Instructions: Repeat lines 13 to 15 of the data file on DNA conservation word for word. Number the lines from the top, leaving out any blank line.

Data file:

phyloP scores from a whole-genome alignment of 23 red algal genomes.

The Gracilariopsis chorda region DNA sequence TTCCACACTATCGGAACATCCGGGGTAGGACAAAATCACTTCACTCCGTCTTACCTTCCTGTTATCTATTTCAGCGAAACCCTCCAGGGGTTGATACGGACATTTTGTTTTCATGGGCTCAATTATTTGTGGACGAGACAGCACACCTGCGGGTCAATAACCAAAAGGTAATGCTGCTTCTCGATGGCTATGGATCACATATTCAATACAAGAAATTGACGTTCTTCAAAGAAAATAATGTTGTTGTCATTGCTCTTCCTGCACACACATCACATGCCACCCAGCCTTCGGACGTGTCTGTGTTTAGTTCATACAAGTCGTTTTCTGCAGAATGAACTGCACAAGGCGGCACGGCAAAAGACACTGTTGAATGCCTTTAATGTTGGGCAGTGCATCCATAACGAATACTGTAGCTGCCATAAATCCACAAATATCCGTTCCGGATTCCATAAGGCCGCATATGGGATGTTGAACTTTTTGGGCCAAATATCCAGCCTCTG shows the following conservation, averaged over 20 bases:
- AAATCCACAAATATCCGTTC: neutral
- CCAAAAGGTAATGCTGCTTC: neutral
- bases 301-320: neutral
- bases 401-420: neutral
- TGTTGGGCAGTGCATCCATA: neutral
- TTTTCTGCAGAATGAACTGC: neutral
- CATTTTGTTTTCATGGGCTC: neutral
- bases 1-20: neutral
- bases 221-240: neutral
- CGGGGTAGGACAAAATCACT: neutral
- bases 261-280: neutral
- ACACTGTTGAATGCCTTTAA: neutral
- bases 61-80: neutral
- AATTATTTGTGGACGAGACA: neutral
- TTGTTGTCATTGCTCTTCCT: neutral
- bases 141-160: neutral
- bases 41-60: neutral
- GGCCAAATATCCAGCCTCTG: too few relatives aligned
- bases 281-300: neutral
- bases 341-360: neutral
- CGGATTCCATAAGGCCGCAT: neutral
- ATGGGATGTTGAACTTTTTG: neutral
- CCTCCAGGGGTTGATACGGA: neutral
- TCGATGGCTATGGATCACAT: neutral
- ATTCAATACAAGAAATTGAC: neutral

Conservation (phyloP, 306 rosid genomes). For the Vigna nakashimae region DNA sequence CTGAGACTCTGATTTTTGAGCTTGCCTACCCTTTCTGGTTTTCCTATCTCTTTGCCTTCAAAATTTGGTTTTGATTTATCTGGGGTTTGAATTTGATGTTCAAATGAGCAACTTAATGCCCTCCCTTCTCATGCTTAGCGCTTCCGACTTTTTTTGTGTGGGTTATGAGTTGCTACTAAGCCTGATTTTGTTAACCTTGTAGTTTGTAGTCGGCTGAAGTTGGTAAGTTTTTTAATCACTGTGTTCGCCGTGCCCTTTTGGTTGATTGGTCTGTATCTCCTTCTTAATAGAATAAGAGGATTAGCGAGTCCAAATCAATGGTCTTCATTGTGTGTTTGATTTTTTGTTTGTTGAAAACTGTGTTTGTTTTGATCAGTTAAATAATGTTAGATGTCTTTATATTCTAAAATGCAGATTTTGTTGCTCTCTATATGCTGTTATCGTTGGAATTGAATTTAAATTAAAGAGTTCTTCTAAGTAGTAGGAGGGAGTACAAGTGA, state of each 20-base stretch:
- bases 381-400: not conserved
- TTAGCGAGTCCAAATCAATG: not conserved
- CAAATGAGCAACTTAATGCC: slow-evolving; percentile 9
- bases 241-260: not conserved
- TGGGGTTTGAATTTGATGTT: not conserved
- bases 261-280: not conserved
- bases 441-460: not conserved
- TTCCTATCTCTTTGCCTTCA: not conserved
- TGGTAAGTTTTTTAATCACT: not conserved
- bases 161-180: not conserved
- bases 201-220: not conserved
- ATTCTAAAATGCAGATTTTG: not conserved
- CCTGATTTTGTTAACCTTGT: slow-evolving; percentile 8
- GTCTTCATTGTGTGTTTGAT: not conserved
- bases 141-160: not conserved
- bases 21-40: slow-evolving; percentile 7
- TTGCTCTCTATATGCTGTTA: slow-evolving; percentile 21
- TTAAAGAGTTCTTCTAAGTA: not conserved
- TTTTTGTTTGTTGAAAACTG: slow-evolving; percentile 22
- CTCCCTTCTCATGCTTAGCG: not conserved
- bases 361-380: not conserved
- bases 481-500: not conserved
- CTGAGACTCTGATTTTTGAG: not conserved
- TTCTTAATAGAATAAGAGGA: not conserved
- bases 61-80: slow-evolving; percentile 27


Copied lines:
- bases 261-280: neutral
- ACACTGTTGAATGCCTTTAA: neutral
- bases 61-80: neutral